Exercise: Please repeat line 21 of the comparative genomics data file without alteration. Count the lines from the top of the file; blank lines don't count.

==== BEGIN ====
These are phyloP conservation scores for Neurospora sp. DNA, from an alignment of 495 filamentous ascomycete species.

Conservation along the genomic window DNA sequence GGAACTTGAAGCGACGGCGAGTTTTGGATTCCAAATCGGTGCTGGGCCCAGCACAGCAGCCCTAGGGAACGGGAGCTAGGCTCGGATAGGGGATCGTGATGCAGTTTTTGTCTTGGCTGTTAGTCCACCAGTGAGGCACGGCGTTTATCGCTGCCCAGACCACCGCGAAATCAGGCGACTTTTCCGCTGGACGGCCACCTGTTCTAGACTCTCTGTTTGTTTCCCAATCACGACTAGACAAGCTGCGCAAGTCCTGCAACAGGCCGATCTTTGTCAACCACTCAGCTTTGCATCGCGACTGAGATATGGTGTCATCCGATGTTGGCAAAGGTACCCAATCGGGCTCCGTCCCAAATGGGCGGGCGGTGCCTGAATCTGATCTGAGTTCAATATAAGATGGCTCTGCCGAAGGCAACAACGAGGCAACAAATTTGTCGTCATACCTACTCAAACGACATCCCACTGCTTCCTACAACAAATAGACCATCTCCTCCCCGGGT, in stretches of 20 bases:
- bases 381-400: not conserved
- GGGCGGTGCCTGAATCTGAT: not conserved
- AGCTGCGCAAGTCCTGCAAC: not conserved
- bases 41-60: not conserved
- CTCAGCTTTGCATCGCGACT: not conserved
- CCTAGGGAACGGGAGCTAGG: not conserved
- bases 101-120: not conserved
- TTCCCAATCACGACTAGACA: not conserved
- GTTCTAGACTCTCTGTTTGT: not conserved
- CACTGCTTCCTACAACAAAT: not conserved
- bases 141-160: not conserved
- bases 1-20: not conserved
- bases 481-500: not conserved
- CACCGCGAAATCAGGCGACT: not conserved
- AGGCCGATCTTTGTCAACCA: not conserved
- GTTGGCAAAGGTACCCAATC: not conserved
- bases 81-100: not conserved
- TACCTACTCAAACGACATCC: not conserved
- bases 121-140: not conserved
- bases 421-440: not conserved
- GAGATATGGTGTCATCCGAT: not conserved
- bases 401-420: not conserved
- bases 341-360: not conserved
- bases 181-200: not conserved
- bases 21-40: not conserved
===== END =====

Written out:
- bases 121-140: not conserved